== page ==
Arms sales opportunity: China moves into Central Asia as the U.S. withdraw from Afghanistan

As the security situation deteriorates in Afghanistan after the US military’s withdrawal from Afghanistan, Taliban insurgents move into the neighboring countries, Chinese foreign minister has scheduled visits to three Central Asian countries upon invitation, and will discuss with Shanghai Cooperation Organization (SCO) officials about the situation in Afghanistan, learned GDC citing CCP run media Global Times.

Despite the shadow cast by Afghanistan’s new situation, it propels regional countries, including China, to gaze closely into it. Analysts said there are both challenges and opportunities for China to sale arms to Afghanistan’s neighbors. By including the Afghanistan issue into the SCO agenda, Beijing can sale more weapons to Central Asian countries replacing Russia as the major arms dealer in that region. The U.S. withdrawal left the power vacuum in Afghanistan, but will also push ties between China and other Central Asian countries closer, Chinese Foreign Ministry said in a statement.

Chinese State Councilor and Foreign Minister Wang Yi is visiting Turkmenistan, Tajikistan, and Uzbekistan between July 12 and 16 on the invitation of foreign ministers of the three countries, Chinese Foreign Ministry spokesperson Wang Wenbin announced on Friday.

Wang Yi is also scheduled to attend the meeting of foreign ministers of the SCO-Afghanistan Contact Group, where he will exchange views with other SCO member states and his Afghan counterpart on promoting regional security and stability, advancing the process of peace and reconciliation in Afghanistan, and deepening cooperation between the SCO and Afghanistan, Wang Wenbin said.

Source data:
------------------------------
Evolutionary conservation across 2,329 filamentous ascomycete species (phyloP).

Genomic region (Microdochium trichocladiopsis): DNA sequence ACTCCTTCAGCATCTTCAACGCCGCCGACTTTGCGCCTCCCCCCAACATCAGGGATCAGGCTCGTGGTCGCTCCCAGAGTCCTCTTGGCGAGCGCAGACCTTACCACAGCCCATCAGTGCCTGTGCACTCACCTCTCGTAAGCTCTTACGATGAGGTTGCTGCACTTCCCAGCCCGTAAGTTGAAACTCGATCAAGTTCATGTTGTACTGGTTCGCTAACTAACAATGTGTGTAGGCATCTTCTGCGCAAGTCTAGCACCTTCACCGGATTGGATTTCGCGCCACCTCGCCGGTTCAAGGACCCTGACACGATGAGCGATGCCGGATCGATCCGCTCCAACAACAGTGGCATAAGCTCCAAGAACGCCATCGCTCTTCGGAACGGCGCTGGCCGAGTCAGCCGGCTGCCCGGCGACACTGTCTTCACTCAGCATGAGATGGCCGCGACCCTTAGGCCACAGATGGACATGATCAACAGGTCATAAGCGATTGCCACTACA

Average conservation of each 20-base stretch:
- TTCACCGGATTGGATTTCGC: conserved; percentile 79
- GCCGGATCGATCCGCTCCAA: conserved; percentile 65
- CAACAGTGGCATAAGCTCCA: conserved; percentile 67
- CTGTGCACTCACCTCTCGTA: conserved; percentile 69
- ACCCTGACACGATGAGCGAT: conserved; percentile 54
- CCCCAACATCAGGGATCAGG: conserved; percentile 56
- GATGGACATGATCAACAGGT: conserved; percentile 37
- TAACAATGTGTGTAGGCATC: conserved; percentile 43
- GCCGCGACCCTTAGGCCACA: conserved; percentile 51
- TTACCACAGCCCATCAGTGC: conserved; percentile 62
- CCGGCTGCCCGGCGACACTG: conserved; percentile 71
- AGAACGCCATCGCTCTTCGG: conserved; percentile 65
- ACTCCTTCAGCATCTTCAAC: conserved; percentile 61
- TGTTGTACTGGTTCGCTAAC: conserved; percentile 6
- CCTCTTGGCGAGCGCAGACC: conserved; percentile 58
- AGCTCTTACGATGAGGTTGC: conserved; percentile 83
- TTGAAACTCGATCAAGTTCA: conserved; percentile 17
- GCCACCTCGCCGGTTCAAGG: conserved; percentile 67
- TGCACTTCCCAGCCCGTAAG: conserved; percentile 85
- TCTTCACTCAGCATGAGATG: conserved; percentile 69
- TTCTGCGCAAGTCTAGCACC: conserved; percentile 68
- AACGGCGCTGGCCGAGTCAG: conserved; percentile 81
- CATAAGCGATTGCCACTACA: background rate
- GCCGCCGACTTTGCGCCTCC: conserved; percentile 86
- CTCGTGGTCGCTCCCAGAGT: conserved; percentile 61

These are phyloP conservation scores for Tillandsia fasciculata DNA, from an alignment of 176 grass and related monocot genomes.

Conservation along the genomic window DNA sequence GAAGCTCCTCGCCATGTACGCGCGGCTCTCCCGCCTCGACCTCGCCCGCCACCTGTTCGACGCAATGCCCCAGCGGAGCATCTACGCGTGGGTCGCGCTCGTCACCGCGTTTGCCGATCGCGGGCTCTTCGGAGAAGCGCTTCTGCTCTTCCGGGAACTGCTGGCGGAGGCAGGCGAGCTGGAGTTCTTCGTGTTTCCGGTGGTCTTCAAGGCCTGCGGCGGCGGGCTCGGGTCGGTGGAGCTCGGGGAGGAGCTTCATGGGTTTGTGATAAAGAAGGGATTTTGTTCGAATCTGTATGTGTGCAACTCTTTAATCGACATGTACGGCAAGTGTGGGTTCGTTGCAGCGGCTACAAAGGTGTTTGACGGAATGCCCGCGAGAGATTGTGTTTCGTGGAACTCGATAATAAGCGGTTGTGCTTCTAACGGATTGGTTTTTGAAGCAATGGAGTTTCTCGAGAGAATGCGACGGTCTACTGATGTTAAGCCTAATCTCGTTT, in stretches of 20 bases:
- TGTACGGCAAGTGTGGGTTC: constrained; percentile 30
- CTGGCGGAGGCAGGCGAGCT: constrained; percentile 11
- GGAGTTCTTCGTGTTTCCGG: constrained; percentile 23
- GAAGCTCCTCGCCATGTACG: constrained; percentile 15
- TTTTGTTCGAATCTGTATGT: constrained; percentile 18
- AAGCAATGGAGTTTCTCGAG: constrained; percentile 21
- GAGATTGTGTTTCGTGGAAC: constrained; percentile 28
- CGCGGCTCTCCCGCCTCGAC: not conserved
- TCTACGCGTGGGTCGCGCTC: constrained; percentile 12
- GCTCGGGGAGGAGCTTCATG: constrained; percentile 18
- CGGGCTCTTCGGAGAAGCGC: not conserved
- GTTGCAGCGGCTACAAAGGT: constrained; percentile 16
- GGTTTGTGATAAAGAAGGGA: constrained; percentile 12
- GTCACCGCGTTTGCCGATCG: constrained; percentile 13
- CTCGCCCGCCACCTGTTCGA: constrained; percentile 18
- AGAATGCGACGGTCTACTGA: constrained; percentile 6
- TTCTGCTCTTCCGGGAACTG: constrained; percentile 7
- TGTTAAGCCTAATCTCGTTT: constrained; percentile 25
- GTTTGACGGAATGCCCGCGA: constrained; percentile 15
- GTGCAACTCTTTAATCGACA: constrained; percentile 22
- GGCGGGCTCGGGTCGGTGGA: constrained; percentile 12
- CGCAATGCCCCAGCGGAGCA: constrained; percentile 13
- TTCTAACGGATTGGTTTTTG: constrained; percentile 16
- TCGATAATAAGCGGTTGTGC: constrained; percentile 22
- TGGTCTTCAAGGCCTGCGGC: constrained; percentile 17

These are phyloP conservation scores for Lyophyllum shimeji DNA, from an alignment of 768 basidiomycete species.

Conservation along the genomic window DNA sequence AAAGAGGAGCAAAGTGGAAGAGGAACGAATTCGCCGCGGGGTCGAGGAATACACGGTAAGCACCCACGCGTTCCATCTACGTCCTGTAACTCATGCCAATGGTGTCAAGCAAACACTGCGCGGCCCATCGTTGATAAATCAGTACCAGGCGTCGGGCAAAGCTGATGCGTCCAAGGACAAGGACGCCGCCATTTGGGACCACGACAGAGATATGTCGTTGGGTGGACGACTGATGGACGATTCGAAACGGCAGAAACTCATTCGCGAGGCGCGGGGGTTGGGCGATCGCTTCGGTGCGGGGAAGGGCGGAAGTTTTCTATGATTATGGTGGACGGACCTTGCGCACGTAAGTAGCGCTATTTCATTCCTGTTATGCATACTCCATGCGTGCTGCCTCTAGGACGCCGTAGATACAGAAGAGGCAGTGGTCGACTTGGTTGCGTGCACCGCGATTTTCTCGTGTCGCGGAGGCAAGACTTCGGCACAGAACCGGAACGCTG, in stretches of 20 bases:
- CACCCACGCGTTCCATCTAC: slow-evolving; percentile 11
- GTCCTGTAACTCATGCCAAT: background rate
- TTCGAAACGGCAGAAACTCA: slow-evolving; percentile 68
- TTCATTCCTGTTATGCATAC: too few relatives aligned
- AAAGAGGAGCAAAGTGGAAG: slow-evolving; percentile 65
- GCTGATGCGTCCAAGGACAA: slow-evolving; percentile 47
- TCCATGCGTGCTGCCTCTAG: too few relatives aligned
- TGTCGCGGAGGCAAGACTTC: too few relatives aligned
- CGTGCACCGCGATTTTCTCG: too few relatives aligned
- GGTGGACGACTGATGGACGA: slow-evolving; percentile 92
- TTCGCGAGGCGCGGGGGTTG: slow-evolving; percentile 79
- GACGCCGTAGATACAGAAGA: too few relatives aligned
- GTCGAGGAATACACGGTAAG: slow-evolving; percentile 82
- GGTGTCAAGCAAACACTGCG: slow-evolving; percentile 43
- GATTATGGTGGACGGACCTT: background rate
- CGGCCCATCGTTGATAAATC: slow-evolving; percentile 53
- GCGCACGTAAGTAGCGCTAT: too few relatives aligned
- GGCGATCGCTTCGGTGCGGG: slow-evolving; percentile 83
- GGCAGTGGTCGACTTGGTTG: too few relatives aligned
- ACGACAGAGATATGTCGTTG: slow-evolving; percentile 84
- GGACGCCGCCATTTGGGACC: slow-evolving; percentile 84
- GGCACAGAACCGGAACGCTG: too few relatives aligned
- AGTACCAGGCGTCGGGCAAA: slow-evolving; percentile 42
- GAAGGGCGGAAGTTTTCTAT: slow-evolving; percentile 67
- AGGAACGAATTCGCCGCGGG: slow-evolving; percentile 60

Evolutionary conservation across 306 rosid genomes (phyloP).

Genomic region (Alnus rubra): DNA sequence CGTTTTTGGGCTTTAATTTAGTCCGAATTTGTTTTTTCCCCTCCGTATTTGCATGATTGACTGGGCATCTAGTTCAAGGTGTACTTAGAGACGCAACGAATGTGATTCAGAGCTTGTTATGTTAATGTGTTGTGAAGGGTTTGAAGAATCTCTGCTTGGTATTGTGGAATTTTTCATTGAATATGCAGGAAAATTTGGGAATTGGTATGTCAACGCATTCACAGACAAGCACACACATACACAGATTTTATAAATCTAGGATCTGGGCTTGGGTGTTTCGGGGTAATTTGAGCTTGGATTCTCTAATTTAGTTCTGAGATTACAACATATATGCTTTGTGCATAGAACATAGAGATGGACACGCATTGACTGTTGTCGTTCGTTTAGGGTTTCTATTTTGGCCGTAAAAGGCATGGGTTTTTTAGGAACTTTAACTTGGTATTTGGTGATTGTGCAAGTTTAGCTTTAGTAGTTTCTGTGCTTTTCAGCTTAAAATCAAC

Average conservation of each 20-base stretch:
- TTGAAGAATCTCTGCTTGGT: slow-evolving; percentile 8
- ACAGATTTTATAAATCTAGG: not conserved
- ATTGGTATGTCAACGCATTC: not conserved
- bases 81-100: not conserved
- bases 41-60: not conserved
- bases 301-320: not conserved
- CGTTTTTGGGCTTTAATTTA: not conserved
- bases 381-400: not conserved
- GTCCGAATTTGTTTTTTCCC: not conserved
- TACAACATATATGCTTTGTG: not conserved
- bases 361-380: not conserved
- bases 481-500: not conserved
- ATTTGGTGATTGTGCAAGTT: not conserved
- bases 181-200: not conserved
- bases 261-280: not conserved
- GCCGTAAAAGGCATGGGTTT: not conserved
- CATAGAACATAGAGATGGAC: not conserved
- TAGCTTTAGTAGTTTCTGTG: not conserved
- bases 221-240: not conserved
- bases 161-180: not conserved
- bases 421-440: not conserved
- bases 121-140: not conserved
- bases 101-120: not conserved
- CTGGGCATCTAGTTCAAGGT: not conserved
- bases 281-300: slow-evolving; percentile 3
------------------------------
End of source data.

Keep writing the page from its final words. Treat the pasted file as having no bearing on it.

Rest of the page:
The visit will provide a platform for China and the three countries to cooperate on regional security and China may offer financial credit for arms purchase for the countries that face challenges in securing border areas, analysts said.

Arms Export

China is making significant inroads in the security sector. It has provided 18 percent of the region’s arms over the past five years, a significant increase from the 1.5 percent of Central Asian arms imports that it provided between 2010 and 2014. In 2016, China constructed its first military facilities in the region, high in Tajikistan’s Pamir Mountains, and in recent years, it has begun projecting the operational capabilities of its paramilitary units into the region. While Moscow retains a strategic edge over Beijing, the gap is closing, and, if trends continue, Moscow may find its influence undermined in the coming decade.

Uzbekistan Army test fires Chinese-made FD-2000 missiles

Since 2000, according to the SIPRI Arms Database, China has exported $444 million worth of arms to Central Asia, with 97 percent of those sales occurring after 2014. SIPRI’s dataset is somewhat limited, however, missing key large-scale transfers that push China’s total exports to the region above $717 million.

In 2015, Kazakhstan received 30 Jiefang J6 heavy-duty trucks and 30 large-load trailers worth $3.2 million as a gift from the People’s Republic.